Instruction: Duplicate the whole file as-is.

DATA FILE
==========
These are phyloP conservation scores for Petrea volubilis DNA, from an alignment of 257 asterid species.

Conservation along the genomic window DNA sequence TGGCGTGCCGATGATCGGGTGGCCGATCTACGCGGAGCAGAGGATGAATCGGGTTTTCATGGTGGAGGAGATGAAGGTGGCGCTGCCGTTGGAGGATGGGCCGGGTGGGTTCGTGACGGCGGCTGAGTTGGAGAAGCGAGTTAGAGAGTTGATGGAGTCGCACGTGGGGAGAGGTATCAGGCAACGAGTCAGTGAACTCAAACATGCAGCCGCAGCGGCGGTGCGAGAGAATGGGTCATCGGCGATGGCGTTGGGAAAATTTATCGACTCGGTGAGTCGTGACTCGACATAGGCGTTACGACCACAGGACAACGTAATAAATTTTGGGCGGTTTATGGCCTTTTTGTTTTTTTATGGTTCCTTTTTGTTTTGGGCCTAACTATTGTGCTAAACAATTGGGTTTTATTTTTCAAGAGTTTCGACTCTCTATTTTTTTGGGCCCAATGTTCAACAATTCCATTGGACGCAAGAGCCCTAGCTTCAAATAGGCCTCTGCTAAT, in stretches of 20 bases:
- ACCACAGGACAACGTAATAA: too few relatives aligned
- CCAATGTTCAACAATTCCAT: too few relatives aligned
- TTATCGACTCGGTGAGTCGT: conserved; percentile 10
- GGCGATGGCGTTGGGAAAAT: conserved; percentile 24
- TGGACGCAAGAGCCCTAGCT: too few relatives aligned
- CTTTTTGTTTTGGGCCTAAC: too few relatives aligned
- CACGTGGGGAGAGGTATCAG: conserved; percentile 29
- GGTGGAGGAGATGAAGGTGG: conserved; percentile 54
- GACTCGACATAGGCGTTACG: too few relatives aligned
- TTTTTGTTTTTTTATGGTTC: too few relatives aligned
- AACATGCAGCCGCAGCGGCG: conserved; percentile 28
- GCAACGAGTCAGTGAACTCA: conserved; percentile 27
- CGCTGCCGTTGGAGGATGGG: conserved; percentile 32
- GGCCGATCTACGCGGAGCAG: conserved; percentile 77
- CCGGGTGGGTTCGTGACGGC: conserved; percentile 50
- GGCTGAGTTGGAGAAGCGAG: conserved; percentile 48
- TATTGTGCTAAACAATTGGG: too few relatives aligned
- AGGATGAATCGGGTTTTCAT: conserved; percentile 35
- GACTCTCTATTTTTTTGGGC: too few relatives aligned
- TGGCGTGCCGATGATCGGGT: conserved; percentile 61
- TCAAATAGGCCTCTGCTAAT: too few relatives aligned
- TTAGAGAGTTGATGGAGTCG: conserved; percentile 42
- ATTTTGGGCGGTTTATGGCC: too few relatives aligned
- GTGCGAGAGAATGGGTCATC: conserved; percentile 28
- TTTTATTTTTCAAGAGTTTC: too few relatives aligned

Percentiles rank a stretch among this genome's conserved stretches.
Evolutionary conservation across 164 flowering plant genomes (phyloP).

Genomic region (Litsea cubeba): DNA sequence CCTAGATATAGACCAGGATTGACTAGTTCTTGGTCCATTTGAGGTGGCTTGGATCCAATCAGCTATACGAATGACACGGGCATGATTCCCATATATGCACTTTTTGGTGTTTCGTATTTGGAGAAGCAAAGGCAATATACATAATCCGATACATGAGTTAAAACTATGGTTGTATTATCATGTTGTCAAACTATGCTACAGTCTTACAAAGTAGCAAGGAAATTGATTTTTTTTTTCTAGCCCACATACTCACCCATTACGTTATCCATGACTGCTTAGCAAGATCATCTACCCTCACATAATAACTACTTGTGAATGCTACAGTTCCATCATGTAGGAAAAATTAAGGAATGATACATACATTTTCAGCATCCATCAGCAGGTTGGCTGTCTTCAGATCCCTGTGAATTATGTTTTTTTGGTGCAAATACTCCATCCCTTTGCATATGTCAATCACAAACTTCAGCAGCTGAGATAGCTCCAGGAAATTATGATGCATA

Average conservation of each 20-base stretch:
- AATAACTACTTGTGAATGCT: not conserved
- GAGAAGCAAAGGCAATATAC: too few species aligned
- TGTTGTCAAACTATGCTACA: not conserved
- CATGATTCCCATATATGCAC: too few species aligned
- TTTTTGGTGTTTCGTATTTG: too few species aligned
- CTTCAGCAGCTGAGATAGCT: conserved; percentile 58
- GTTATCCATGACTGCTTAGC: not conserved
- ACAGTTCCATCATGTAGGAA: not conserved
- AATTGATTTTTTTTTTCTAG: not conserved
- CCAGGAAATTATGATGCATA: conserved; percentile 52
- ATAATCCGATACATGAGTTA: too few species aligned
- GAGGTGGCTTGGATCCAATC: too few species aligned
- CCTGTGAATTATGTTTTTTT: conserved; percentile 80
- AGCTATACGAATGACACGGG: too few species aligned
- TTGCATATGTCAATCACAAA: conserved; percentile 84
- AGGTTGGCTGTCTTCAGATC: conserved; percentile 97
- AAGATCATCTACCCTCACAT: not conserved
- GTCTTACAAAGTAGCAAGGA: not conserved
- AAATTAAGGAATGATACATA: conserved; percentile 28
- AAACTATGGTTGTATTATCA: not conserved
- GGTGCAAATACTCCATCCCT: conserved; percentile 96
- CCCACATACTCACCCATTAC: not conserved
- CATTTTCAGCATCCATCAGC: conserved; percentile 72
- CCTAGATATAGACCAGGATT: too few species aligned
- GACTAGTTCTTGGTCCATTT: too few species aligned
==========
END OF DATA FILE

These are phyloP conservation scores for Petrea volubilis DNA, from an alignment of 257 asterid species.

Conservation along the genomic window DNA sequence TGGCGTGCCGATGATCGGGTGGCCGATCTACGCGGAGCAGAGGATGAATCGGGTTTTCATGGTGGAGGAGATGAAGGTGGCGCTGCCGTTGGAGGATGGGCCGGGTGGGTTCGTGACGGCGGCTGAGTTGGAGAAGCGAGTTAGAGAGTTGATGGAGTCGCACGTGGGGAGAGGTATCAGGCAACGAGTCAGTGAACTCAAACATGCAGCCGCAGCGGCGGTGCGAGAGAATGGGTCATCGGCGATGGCGTTGGGAAAATTTATCGACTCGGTGAGTCGTGACTCGACATAGGCGTTACGACCACAGGACAACGTAATAAATTTTGGGCGGTTTATGGCCTTTTTGTTTTTTTATGGTTCCTTTTTGTTTTGGGCCTAACTATTGTGCTAAACAATTGGGTTTTATTTTTCAAGAGTTTCGACTCTCTATTTTTTTGGGCCCAATGTTCAACAATTCCATTGGACGCAAGAGCCCTAGCTTCAAATAGGCCTCTGCTAAT, in stretches of 20 bases:
- ACCACAGGACAACGTAATAA: too few relatives aligned
- CCAATGTTCAACAATTCCAT: too few relatives aligned
- TTATCGACTCGGTGAGTCGT: conserved; percentile 10
- GGCGATGGCGTTGGGAAAAT: conserved; percentile 24
- TGGACGCAAGAGCCCTAGCT: too few relatives aligned
- CTTTTTGTTTTGGGCCTAAC: too few relatives aligned
- CACGTGGGGAGAGGTATCAG: conserved; percentile 29
- GGTGGAGGAGATGAAGGTGG: conserved; percentile 54
- GACTCGACATAGGCGTTACG: too few relatives aligned
- TTTTTGTTTTTTTATGGTTC: too few relatives aligned
- AACATGCAGCCGCAGCGGCG: conserved; percentile 28
- GCAACGAGTCAGTGAACTCA: conserved; percentile 27
- CGCTGCCGTTGGAGGATGGG: conserved; percentile 32
- GGCCGATCTACGCGGAGCAG: conserved; percentile 77
- CCGGGTGGGTTCGTGACGGC: conserved; percentile 50
- GGCTGAGTTGGAGAAGCGAG: conserved; percentile 48
- TATTGTGCTAAACAATTGGG: too few relatives aligned
- AGGATGAATCGGGTTTTCAT: conserved; percentile 35
- GACTCTCTATTTTTTTGGGC: too few relatives aligned
- TGGCGTGCCGATGATCGGGT: conserved; percentile 61
- TCAAATAGGCCTCTGCTAAT: too few relatives aligned
- TTAGAGAGTTGATGGAGTCG: conserved; percentile 42
- ATTTTGGGCGGTTTATGGCC: too few relatives aligned
- GTGCGAGAGAATGGGTCATC: conserved; percentile 28
- TTTTATTTTTCAAGAGTTTC: too few relatives aligned

Percentiles rank a stretch among this genome's conserved stretches.
Evolutionary conservation across 164 flowering plant genomes (phyloP).

Genomic region (Litsea cubeba): DNA sequence CCTAGATATAGACCAGGATTGACTAGTTCTTGGTCCATTTGAGGTGGCTTGGATCCAATCAGCTATACGAATGACACGGGCATGATTCCCATATATGCACTTTTTGGTGTTTCGTATTTGGAGAAGCAAAGGCAATATACATAATCCGATACATGAGTTAAAACTATGGTTGTATTATCATGTTGTCAAACTATGCTACAGTCTTACAAAGTAGCAAGGAAATTGATTTTTTTTTTCTAGCCCACATACTCACCCATTACGTTATCCATGACTGCTTAGCAAGATCATCTACCCTCACATAATAACTACTTGTGAATGCTACAGTTCCATCATGTAGGAAAAATTAAGGAATGATACATACATTTTCAGCATCCATCAGCAGGTTGGCTGTCTTCAGATCCCTGTGAATTATGTTTTTTTGGTGCAAATACTCCATCCCTTTGCATATGTCAATCACAAACTTCAGCAGCTGAGATAGCTCCAGGAAATTATGATGCATA

Average conservation of each 20-base stretch:
- AATAACTACTTGTGAATGCT: not conserved
- GAGAAGCAAAGGCAATATAC: too few species aligned
- TGTTGTCAAACTATGCTACA: not conserved
- CATGATTCCCATATATGCAC: too few species aligned
- TTTTTGGTGTTTCGTATTTG: too few species aligned
- CTTCAGCAGCTGAGATAGCT: conserved; percentile 58
- GTTATCCATGACTGCTTAGC: not conserved
- ACAGTTCCATCATGTAGGAA: not conserved
- AATTGATTTTTTTTTTCTAG: not conserved
- CCAGGAAATTATGATGCATA: conserved; percentile 52
- ATAATCCGATACATGAGTTA: too few species aligned
- GAGGTGGCTTGGATCCAATC: too few species aligned
- CCTGTGAATTATGTTTTTTT: conserved; percentile 80
- AGCTATACGAATGACACGGG: too few species aligned
- TTGCATATGTCAATCACAAA: conserved; percentile 84
- AGGTTGGCTGTCTTCAGATC: conserved; percentile 97
- AAGATCATCTACCCTCACAT: not conserved
- GTCTTACAAAGTAGCAAGGA: not conserved
- AAATTAAGGAATGATACATA: conserved; percentile 28
- AAACTATGGTTGTATTATCA: not conserved
- GGTGCAAATACTCCATCCCT: conserved; percentile 96
- CCCACATACTCACCCATTAC: not conserved
- CATTTTCAGCATCCATCAGC: conserved; percentile 72
- CCTAGATATAGACCAGGATT: too few species aligned
- GACTAGTTCTTGGTCCATTT: too few species aligned